Can LASIK Make You Go Blind?
Millions of LASIK procedures have been performed worldwide with very high levels of safety and effectiveness. It would be extremely unusual for anyone to go blind from LASIK — especially if you follow your surgeon's instructions and attend all follow-up visits as directed.
That said, it's important to remember that LASIK is surgery; and like with any surgical procedure, unexpected complications can occur.
Most LASIK risks and complications are mild and can be managed successfully. The most frequently reported complications from LASIK surgery are dry eyes, halos, glare and other visual disturbances. These problems typically are temporary but rarely can be permanent. More severe complications, including significant vision loss, are possible but very uncommon.
When choosing a LASIK surgeon, it's important to ask plenty of questions during your eye exam and preoperative consultation and feel comfortable that the doctor you choose will do everything possible to decrease your risk of LASIK complications and manage any post-operative symptoms you have.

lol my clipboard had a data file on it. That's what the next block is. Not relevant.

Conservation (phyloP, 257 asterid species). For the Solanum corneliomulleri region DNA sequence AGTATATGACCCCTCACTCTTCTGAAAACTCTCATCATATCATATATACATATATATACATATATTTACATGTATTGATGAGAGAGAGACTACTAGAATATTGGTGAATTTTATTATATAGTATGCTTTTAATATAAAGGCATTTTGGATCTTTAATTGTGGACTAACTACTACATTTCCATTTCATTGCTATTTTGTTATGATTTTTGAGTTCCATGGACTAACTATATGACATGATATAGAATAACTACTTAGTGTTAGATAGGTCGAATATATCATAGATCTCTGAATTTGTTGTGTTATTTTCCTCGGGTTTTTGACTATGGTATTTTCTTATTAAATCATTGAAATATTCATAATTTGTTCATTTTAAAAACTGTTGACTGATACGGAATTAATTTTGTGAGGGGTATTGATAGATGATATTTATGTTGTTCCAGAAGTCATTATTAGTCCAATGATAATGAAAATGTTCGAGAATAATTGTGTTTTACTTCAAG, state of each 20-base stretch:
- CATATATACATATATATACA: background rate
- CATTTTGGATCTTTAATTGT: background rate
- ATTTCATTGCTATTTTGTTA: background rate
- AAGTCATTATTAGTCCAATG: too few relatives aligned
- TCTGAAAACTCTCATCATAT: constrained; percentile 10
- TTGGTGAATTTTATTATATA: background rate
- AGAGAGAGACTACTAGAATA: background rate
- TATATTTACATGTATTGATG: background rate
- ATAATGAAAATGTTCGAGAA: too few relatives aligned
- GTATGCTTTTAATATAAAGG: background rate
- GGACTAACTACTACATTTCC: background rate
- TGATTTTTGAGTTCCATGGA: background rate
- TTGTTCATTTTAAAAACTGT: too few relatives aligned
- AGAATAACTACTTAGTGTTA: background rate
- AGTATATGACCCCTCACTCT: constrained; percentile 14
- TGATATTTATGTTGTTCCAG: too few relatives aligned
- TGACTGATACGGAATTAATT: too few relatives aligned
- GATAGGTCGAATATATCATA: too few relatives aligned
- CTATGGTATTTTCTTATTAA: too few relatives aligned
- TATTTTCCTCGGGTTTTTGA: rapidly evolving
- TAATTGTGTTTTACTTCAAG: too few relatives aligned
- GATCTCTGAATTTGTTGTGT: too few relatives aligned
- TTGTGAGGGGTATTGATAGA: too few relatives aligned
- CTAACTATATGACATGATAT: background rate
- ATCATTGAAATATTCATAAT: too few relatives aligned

Also, it's important to understand the level of experience your doctor has in performing LASIK and other vision correction procedures — including PRK, phakic IOLs and refractive lens exchange — and the type of the technology offered for each procedure.
During your pre-op consultation, your surgeon will discuss your suitability for LASIK and your specific risks, based on your refractive error, measurements of your cornea, your health and age, and other factors.
Also, ask your surgeon about his or her policies in case you have an unacceptable outcome and need a LASIK enhancement to attain better visual acuity. AAV
About the Author: Vance Thompson, MD, FACS, is the director of refractive surgery at Vance Thompson Vision in Sioux Falls, S.D. He also is professor of ophthalmology at the Sanford USD School of Medicine, a leading researcher in technologies for laser and implant vision correction and a member of All About Vision's editorial advisory board.
Page updated March 2018